Ink scaffold is filled with uncured EnviroTex Lite epoxy (ETI) and allowed to cure at room temperature for 48 h
Fugitive ink is removed by heating the substrate to 75 C and applying a light vacuum
Grubbs’ catalyst requires further processing to achieve better solubility in the DCPD.
The catalyst is recrystallized using methylene chloride and acetone
Catalyst crystals are composed of a rod-like morphology
Average length of 10µm and diameter of 0.75µm
Epoxy coating produced by degassing 12 p.p.h. of diethylenetriamine in EPON 828 resin
The mixture is poured into a mould, in which the microvascular substrate serves as the underlying substrate.
Substrate is filled with a fugitive wax -prevents the epoxy from entering the microchannels
Cures for 24hr at room temperature
Coating is polished using lapping oil to the desired thickness (approximately 700µm)
University of Illinois at Urbana-Champaign
E. N. Brown , University of Illinois at Urbana-Champaign
Dicyclopentadiene (DCPD) - Healing Agent
Urea-Formaldehyde (UF)
Ammonium Chloride
Ethylene maleic anhydride (EMA) - Copolymer
The shell wall thickness (of the smooth non-porous inner region) is largely independent of manufacturing
Enhances mechanical adhesion of the microcapsules when embedded in a polymer
Improves performance in self-healing applications
Self-healing reaction
Particles swarm
damaged area
Self-healing functionality
No agents
Damage triggered
Microcapsule Pro's & Con's
Remarkable mechanical performance
Large recoveries of material properties
Easy to manufacture
Limited repair
Size & concentration
Rate of polymerization
Microcapsule rigidity
Manufacturing & processing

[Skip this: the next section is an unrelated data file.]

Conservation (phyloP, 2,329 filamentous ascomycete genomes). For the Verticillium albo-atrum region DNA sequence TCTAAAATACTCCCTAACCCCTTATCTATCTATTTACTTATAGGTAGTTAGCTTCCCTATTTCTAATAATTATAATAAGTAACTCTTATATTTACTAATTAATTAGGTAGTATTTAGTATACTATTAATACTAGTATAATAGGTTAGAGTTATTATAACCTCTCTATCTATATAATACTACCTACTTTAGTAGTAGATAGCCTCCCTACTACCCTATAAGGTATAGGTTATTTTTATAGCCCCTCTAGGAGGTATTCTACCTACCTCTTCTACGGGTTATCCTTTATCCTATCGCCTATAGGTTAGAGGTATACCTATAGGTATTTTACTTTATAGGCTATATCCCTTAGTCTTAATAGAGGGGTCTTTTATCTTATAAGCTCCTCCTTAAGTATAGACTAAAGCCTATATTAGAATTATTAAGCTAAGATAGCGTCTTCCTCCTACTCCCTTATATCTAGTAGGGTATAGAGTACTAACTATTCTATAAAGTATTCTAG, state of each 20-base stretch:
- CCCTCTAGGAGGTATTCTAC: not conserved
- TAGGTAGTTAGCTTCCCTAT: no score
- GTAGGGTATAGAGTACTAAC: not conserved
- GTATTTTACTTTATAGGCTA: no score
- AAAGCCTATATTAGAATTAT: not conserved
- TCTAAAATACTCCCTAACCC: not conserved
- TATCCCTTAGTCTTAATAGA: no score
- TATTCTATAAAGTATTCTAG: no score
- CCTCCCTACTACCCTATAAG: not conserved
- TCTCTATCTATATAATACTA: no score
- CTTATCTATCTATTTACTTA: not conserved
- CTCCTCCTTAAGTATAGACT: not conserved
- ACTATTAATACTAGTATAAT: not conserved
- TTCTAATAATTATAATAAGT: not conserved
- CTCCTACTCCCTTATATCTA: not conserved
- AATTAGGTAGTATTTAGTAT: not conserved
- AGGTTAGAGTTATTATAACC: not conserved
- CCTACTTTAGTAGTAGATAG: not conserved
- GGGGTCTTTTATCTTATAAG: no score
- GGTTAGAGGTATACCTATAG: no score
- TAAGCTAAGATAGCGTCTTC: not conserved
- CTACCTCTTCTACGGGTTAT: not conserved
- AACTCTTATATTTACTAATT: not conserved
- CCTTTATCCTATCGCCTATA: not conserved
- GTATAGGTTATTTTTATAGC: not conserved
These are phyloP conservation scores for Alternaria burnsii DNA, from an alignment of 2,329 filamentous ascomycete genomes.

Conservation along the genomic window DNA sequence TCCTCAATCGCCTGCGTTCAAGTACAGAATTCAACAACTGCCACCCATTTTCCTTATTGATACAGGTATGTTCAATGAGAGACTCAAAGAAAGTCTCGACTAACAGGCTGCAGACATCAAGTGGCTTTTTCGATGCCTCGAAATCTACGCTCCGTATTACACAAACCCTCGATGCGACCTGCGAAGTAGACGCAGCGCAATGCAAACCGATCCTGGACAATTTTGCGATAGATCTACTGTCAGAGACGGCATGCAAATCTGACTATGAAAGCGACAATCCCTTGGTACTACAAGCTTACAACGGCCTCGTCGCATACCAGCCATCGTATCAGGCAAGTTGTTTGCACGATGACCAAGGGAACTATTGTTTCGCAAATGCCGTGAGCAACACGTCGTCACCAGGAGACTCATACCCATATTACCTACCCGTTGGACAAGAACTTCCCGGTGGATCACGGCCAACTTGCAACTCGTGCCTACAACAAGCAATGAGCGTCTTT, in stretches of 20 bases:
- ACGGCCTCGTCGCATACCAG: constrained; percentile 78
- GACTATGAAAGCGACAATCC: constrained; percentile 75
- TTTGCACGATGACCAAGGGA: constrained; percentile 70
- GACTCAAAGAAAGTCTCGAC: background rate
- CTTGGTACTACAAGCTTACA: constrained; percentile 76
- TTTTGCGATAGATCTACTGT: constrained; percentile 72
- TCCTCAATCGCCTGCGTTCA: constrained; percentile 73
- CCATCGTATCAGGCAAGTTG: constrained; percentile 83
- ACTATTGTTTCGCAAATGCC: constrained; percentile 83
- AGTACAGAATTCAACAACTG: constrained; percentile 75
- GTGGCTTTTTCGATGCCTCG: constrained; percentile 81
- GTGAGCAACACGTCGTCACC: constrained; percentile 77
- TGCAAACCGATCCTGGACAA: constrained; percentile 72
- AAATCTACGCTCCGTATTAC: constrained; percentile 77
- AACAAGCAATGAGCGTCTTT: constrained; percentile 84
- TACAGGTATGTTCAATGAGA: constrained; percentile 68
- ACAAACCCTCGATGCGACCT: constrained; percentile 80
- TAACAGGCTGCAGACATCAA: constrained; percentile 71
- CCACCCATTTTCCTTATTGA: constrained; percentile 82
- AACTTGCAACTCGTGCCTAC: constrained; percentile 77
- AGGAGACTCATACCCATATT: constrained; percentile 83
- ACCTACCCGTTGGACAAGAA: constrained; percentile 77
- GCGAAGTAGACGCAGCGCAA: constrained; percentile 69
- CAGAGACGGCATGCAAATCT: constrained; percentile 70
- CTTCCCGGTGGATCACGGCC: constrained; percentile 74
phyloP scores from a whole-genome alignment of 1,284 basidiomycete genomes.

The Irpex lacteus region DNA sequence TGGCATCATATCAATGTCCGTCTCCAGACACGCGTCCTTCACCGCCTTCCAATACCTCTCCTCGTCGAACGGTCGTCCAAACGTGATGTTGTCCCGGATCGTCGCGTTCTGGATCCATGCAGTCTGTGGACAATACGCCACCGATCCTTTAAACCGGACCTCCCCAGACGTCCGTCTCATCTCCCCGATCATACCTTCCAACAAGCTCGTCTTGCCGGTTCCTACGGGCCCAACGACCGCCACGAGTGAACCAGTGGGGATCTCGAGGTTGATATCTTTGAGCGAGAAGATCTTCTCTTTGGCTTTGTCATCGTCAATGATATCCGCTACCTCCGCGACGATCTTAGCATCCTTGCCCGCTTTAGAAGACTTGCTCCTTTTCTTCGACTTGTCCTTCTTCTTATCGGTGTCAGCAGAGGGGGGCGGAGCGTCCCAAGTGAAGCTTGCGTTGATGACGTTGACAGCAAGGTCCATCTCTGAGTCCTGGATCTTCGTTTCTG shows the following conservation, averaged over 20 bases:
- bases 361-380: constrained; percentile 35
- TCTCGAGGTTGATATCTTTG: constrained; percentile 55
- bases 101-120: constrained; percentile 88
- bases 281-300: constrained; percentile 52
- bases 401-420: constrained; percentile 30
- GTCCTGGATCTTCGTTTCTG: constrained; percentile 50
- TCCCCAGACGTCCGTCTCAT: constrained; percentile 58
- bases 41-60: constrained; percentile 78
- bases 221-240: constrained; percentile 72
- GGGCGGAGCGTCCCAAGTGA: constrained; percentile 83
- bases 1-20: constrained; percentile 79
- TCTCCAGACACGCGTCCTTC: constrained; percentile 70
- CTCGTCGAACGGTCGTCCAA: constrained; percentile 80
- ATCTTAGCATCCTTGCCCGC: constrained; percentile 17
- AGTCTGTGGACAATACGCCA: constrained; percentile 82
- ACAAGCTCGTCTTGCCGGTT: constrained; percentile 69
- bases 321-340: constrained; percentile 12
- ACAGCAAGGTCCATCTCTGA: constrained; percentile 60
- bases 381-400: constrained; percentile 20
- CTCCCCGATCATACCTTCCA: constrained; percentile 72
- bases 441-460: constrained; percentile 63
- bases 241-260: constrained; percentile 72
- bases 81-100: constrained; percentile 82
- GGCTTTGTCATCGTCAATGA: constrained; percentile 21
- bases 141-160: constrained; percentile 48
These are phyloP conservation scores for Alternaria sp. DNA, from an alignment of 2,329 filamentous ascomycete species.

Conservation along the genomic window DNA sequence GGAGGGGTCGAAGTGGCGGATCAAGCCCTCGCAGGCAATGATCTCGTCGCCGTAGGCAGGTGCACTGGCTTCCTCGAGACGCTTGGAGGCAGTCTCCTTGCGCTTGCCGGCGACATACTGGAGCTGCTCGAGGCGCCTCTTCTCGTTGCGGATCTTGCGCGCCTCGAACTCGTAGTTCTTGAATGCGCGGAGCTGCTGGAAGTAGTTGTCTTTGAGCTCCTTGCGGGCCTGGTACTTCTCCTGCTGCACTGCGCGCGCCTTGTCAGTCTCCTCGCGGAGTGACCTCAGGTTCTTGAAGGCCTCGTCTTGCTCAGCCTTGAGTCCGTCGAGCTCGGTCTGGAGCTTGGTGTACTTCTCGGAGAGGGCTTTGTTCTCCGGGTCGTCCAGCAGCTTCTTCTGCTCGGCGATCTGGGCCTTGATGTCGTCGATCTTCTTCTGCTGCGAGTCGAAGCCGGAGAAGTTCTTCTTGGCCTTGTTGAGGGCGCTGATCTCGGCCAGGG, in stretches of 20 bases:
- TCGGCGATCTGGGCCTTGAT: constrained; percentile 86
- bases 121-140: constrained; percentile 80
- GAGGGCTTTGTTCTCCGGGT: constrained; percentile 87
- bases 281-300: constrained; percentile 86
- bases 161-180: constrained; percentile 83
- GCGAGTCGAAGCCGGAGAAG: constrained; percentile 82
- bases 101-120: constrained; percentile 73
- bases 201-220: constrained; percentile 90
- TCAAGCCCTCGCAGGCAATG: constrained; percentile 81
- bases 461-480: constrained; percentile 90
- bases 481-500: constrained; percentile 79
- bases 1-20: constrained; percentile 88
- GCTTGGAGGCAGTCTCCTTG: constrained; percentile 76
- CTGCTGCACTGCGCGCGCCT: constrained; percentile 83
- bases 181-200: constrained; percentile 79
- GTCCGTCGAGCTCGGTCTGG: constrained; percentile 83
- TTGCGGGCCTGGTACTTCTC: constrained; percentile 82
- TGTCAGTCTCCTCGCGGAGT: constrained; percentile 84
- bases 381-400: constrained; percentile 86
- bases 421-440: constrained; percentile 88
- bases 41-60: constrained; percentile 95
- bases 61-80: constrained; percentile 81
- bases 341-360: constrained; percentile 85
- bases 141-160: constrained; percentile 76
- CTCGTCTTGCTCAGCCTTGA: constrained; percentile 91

Microvascular Pros & Cons
Biological architecture
Continuous delivery of healing agents
3D network structure
Manufacturing and processing
Catalyst concentration affects achievable healing cycles
Intrinsic Polymer Pros & Cons
High polymer concentration allows efficient reformation of bonds
Polymer properties
chemical stability
Long term durability
Complex nature
Degradation due to environmental conditions
Increased healing efficiency and repeatable healing functionality
Multiple thermal re-mending cycles
Contain chemical bonds that can re-form after having sustained damaged
Heat-initiated healing technologies include re-mendable polymers
Crack healing is based on Diels-Alder and retro-Diels-Alder reactions at temperatures between 90 and 120 degrees
Researcher Ibon Odriozola at CIDETEC Centre for Electrochemical Technologies

Comprised of a poly (urea-urethane) elastomeric matrix
a network of complex molecular interactions that will spontaneously cross-link to “heal” most any break
“spontaneous” meaning that the material needs no outside intervention
healing process is triggered by damage
What are the three types of self healing materials and what are their pros and cons/ limitation?
Describe how each type of self healing material works and what components they are made out of.
List and describe three applications of self healing materials and which type they use.
List and describe the current testing methods for self healing materials.
[1] Self-healing Materials: Fundamentals, Design Strategies, and
edited by Swapan Kumar Ghosh
[2] http://rsif.royalsocietypublishing.org/content/4/13/347.short
[3] http://autonomic.beckman.illinois.edu/concept.html [3]
[5] http://en.wikipedia.org/wiki/Dicyclopentadiene
[6] http://en.wikipedia.org/wiki/Grubbs%27_catalyst
[7] Fundamentals of Composites Manufacturing: Materials, Methods
and Applications By A. Brent Strong
[8] Patrick, J.F., Sottos, N.R., White, S.R. Microvascular Based
Self-healing Polymeric Foam, Polymer, 53,4231-4240 (2012)
[9] http://sottosgroup.beckman.illinois.edu/nrs087.pdf
[10] http://en.wikipedia.org/wiki/Epoxy
[11] http://en.wikipedia.org/wiki/Bisphenol_A
[12]Self-Healing Polymers: From Principles to Applications
edited by Wolfgang H. Binder
Thank You!